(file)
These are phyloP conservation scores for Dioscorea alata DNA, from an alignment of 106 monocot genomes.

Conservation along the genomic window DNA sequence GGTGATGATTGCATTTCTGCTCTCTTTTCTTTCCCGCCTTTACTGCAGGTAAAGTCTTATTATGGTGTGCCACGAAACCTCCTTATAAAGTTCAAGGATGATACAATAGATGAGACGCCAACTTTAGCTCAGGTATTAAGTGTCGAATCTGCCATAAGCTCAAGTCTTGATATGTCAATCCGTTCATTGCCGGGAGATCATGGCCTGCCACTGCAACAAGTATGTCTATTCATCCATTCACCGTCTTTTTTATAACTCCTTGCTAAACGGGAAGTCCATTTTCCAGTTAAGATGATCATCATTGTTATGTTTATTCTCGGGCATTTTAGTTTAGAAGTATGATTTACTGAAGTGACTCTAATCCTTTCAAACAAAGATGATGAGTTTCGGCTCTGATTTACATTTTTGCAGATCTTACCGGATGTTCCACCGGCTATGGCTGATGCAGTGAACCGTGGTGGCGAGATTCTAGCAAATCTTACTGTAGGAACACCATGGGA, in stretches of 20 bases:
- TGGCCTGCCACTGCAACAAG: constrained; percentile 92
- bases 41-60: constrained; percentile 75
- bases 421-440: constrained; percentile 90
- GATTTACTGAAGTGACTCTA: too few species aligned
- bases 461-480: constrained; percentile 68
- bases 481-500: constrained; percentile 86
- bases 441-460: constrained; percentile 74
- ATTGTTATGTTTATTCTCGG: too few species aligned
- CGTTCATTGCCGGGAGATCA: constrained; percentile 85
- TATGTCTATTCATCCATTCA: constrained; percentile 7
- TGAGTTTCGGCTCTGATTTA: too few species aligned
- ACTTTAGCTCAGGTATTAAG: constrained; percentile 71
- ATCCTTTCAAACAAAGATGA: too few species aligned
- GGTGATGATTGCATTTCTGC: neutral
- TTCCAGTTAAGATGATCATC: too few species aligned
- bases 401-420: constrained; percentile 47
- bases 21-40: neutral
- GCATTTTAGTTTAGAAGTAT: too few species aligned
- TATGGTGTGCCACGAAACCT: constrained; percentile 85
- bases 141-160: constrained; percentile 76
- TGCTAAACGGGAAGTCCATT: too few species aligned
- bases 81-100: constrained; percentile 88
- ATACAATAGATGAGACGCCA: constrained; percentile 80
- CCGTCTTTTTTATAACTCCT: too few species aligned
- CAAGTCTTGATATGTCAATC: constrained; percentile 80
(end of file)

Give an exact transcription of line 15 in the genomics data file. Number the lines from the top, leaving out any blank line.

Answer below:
- ATCCTTTCAAACAAAGATGA: too few species aligned